“From our perspective, we’re going to continue to provide adequate and effective policing for the community,” McCurdy stated. “We’ll move forward. We have to.”

The Windsor Police Service issued a press release on the matter late Friday morning.

“The Windsor Police Service is excited about the opportunity to provide policing services for the Town of Amherstburg. The Windsor Police Service is committed to providing the residents of Amherstburg the exceptional service they have come to expect, with numerous enhancements on the horizon,” Windsor Chief Al Frederick stated in the release.

According to Windsor police, “this decision marks the beginning of an important partnership that will benefit the citizens of both Windsor and Amherstburg. Through the dedication of our officers and civilian staff, the Windsor Police Service offers outstanding community support and effective policing within our diverse communities.  Our members, which will include Amherstburg officers and civilian staff, are guided by our vision of making a difference in the communities we serve.”

The Windsor Police Service stated that it would like to “thank the many residents of Amherstburg who shared their opinions on policing and public safety.” Windsor police say the “collective effort brought about a great partnership. Moving forward we will continue to collaborate with the Town and its residents to meet the policing expectations of the community and enhance public safety.”

The Windsor Police Service calls it “an exciting partnership that benefits the entire region.”

Town council voted by a 3-2 vote Feb. 26 to contract policing out to the Windsor Police Service. It will be a 20-year contract with options to review every five years.

(NOTE: This story has been updated from its original version with comments from the Windsor Police Service.)

 

Legal fees questioned by councillor who also had legal fees

 

 

By Ron Giofu

 

Councillor Diane Pouget was one of two members of council whose legal fees were part of the accounts payable that appeared on Monday night’s agenda, but she had questions about others.

Pouget declared a conflict of interest on the portion of the accounts payable that saw her having paid $500 to the Leardi Law Firm for legal advice regarding her being able to discuss the upcoming issue of whether or not to stick with the Amherstburg Police Service or switch to the Windsor Police Service.

Deputy Mayor Bart DiPasquale also received advice from the firm headed by Anthony Leardi, the latter being a former municipal politician himself.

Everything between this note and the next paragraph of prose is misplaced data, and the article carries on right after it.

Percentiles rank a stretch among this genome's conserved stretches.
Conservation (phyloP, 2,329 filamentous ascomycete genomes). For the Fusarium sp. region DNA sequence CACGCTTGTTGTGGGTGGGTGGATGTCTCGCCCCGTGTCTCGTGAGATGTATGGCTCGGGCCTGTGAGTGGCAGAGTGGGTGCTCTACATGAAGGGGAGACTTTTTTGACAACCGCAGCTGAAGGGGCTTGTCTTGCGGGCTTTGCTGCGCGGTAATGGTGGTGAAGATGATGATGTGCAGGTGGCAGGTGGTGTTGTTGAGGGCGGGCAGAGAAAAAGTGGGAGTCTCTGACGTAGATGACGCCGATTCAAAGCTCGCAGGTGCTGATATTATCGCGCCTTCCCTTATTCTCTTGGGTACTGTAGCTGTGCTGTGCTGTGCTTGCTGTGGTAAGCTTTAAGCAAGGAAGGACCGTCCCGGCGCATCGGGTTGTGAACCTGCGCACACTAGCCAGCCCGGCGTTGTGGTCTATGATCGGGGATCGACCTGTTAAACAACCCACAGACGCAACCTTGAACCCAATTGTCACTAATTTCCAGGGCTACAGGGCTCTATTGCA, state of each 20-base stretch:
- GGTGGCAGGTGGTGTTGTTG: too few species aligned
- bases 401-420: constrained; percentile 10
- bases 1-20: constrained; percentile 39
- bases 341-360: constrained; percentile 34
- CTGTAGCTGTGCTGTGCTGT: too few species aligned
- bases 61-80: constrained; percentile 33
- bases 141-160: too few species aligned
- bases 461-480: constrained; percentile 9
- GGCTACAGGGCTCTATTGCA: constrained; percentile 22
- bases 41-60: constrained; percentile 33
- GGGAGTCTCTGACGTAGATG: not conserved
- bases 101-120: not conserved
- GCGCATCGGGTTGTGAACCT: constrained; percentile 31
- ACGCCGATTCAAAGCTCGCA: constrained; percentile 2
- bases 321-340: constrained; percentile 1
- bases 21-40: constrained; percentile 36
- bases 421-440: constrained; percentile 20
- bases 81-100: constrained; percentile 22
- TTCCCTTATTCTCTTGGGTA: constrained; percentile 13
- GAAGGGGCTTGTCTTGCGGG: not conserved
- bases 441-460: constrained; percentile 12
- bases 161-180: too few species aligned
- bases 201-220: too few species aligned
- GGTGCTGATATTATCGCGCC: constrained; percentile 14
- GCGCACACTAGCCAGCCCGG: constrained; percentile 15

“My name is in there and rightly so and the deputy mayor’s name is in there and rightly so,” said Pouget

The questions raised by Pouget were not about those fees, but rather with $27,000 in legal fees attributed to the Amherstburg Police Association. Pouget wondered why there was no firm listed for the association.

“Residents have a right to know what public money is being used for,” said Pouget.

Treasurer Justin Rousseau said it was a reimbursement to the Amherstburg Police Association for fees that occurred and that a private and confidential memo was circulated to town council members.

“This settled a grievance,” Chief Tim Berthiaume told town council. “We can’t reveal who the firm was representing.”

Councillor Jason Lavigne, a member of the Amherstburg Police Services Board (APSB), said elected officials are required to report such fees to residents but the town never reveals who employees are or outside parties.

Berthiaume suggested getting a legal opinion to see what further information could be reported to council with Lavigne adding the motion was simply to receive the report.

Pouget said she could not vote in favour with the accounts payable listed as it was.

“I have the utmost respect for the Amherstburg Police Services Board and the Amherstburg Police Association,” she said, though noted “I just can’t vote for it.”

Voting in favour to receive the accounts payable were Mayor Aldo DiCarlo and councillors Lavigne, Leo Meloche, Joan Courtney and Rick Fryer. Pouget was opposed. DiPasquale was absent.